Developing Your Leadership Skills

This week on the podcast Ed and I were joined by Nikki Cross who is in the process of starting a new business in the middle of the pandemic. Her background and skill base is in learning and development and her passion is in getting leaders to self develop and improve who they are and how they function to the benefit of themselves, their teams and their business.

The work that Nikki’s is developing is important for the development of any society but at this moment it is vital to ensure that we survive and rebuild after Covid-19 becomes something that was rather than is. As we come out of lockdown it is the power of our leaders that will pull us through and recreate the world. It will probably not be as it was but hopefully it will have it’s own magic and we move forward to whatever awaits us.

I have invited Nikki to contribute to this blog, see below. But before that I just want to say this, we are all leaders. Leadership is not a title, a job or a position it is a set of skills, values and insights. Throughout life we may be faced with leadership roles from leading a project in the classroom to being a gleam captain. With friendship groups there are leaders and followers. As parents, as a mother or father, we offer and show leadership. As adults in the workplace at different levels from shift leader to managing director we are leaders.

Good leaders, at any level, lead by example. This is not ‘do what I say and not what I do’. The quality of any group from family to corporation is a direct reflection of the leader. All groups develop from the top down. When you meet nice kids you know that they have had a good role model. When you meet nice employees you know that the quality of their leadership is good.  So over to Nikki…

Thank you for giving me the opportunity to come on and chat through this topic with you guys today!  I was honestly disappointed when it ended (could’ve chatted all day!)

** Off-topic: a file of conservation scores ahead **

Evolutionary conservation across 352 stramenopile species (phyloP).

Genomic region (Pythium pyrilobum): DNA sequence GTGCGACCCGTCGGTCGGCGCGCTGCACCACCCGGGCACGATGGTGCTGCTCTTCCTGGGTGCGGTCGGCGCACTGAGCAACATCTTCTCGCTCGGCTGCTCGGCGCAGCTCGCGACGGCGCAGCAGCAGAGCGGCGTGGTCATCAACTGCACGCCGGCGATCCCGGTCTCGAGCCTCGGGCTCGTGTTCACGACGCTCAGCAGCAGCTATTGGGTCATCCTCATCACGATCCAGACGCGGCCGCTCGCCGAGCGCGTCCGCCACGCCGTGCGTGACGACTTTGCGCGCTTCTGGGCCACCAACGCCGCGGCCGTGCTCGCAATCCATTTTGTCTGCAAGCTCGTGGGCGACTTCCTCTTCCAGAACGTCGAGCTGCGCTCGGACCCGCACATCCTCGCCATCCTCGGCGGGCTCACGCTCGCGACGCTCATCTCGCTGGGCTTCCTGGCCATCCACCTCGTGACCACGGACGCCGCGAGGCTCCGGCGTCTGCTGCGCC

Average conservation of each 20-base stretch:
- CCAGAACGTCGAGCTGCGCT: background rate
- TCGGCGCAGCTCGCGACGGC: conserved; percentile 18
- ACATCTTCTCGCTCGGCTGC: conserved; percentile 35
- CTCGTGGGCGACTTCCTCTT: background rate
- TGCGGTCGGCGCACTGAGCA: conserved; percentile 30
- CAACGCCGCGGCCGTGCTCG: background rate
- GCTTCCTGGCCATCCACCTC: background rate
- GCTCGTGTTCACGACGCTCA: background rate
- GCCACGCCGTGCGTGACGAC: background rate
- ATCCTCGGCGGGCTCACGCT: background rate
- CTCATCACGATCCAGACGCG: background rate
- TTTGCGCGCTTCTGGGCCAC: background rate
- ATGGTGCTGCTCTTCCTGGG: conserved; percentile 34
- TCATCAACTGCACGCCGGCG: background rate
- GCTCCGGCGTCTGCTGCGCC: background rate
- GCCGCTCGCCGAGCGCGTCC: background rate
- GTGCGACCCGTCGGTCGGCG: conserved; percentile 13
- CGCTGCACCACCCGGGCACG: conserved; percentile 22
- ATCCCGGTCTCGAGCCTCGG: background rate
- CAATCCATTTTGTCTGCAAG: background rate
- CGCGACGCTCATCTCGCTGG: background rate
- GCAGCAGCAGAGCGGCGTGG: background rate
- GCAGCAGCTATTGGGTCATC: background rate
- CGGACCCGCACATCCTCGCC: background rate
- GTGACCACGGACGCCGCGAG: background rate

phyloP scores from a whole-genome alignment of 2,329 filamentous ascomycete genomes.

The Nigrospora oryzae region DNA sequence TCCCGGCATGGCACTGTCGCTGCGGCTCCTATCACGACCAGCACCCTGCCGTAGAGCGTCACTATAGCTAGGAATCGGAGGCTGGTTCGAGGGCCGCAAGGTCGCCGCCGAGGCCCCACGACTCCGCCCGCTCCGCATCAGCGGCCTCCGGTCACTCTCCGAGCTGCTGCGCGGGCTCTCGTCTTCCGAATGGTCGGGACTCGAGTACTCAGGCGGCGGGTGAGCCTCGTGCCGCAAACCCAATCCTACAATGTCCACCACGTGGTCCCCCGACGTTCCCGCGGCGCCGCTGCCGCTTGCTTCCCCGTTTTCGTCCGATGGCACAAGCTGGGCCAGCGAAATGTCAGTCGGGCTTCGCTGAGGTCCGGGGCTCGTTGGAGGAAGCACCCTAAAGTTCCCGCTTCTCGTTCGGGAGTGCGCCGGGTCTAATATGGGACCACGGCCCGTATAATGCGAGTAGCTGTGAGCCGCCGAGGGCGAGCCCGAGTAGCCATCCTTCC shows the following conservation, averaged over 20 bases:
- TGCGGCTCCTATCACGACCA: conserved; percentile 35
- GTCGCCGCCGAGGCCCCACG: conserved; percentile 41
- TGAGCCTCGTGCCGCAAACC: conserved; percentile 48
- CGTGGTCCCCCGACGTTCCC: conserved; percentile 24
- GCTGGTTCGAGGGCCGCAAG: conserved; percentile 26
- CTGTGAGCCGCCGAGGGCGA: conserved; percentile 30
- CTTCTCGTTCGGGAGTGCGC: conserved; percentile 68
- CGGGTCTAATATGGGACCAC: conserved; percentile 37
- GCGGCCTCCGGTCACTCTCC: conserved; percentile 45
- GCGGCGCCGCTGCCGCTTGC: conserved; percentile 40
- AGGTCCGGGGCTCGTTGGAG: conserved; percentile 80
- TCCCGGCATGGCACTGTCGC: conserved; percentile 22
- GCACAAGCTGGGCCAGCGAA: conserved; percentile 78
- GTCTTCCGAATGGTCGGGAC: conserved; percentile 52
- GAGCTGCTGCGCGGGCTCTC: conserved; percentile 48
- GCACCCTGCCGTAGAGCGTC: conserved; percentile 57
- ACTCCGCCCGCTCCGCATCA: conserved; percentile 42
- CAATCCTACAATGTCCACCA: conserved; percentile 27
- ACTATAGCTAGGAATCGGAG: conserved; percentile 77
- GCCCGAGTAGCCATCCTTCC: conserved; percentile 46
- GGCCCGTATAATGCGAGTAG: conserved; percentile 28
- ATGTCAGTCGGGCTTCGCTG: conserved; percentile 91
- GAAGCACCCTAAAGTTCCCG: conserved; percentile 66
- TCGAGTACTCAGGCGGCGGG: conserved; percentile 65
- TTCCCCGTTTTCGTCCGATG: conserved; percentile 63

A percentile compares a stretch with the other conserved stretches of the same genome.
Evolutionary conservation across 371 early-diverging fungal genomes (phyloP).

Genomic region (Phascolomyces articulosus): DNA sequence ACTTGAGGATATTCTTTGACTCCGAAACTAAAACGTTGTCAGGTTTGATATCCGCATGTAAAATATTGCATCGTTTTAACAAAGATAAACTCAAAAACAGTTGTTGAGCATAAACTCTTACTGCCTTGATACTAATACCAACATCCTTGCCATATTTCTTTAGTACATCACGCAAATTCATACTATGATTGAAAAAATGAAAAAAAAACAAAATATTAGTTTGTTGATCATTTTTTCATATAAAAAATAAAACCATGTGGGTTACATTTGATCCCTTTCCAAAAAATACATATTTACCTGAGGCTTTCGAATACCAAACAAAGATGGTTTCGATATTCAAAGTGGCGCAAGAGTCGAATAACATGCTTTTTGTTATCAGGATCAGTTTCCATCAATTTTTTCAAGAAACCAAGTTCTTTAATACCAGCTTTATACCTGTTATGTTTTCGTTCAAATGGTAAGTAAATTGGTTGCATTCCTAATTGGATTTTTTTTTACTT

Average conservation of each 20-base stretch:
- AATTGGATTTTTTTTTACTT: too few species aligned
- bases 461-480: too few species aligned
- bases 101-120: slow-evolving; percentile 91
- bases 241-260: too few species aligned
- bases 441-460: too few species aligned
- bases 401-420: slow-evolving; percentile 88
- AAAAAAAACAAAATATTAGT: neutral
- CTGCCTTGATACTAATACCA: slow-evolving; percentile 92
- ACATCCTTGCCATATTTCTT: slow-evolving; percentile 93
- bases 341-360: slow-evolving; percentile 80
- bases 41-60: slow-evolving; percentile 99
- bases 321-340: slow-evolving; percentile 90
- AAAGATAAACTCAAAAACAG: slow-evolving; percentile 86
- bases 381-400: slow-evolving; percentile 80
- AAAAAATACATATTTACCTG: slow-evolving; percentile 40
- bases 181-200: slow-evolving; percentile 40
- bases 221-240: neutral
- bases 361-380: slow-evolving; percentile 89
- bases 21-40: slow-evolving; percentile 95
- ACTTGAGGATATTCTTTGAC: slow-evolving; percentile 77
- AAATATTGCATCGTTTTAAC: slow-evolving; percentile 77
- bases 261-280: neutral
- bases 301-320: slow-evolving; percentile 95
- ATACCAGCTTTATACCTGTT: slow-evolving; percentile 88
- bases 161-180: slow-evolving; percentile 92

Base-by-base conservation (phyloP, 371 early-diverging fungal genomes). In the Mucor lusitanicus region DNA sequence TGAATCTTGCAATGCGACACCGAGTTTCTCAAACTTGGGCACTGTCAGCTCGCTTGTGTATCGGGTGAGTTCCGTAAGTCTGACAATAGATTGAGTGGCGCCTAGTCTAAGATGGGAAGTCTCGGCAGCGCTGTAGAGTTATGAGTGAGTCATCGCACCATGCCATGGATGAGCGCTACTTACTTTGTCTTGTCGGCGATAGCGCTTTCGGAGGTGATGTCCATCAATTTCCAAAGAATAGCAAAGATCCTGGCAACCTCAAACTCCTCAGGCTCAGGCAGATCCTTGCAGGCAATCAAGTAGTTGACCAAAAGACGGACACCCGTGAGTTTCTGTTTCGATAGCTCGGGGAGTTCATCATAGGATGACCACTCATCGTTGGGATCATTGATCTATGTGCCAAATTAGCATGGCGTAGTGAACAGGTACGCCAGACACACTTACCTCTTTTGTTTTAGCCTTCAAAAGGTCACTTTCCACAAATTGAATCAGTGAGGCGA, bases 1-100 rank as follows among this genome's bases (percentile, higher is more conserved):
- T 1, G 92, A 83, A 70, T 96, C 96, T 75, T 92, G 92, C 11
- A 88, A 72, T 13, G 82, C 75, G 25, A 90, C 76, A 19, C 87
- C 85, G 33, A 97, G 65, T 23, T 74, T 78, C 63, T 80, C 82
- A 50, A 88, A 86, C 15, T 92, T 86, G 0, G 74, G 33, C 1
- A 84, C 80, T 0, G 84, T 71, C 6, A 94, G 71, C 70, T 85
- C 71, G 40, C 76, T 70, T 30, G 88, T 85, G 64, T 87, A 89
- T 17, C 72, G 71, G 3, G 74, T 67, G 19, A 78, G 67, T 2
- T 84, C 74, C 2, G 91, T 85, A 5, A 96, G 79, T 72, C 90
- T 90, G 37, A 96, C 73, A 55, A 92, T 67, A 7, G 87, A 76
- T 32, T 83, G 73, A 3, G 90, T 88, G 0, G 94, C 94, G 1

I couldn’t agree with your summary more – and with my ‘people development’ hat on the next natural step would be to explore: If I wanted to improve my leadership skills, what should I work on and what are the easiest ways to develop? If that resonates with you, I’ve identified five key skills and some tips for development …

  1. Commitment to growth.  It can be temping to rest on your laurels when you get the ‘leader’ stamp.  Don’t be deceived though – this isn’t because ‘leaders are lazy’ … this is usually because of a wrong and very dangerous assumption: “I’m the leader now, I have been given this title so I cant show that I don’t know what I’m doing” … this leaves the leader feeling like an imposter in their own role.  Truth is – the skill set that got them from a great nurse / bus driver / recruiter is NOT the same skill set that will make them a great leader!


  • Start journaling – each day take 5 minutes to become aware of your priorities, your internal voice, your challenges and your thoughts.  Once they’re out on paper, it’s usually much easier to see things objectively.
  • The internet is your friend– there isn’t much available these days by way of obtaining knowledge.  The trick is IMPLEMENTATION … it’s all very well watching the YouTube video … but what will you ACTUALLY DO?   
  • Read 5 pages before bed – pick a book (so many great ones out there on leadership) and just commit to 5 pages before bed. That’s it! Most leaders will say to me “I haven’t got time to read” but openly admit that 5 minutes before bed is completely do-able (FYI … 5 pages a day = 1,825 pages a year = approx.. four books a year!)
  • Hire a coach …plug…Seriously, get help! Look for a coach who takes time to ensure the right fit, understands ‘what good looks like’ for what it is you want to achieve, asks the right questions and helps hold you accountable
  1. Authenticity.  The ONLY way to establish influence is to develop trust.  The only way to develop trust is to be authentic.  Leaders who are able to seek clarity, provide direction and inspire people to do things they didn’t think were able to create agile, committed teams.


  • Understand that it’s not your job to have all of the answers… it IS your responsibility to find them out. 
  • Communicate with intent, and always state your intent right at the start of your interactions. It sounds like this “I want to talk to you today about your goals for the next month and how you performed last month.  To be clear, I’m having this discussion with you because I want you on my team, we are interdependent which means the more we rely on each other to deliver what we said we would, the more we collectively succeed …”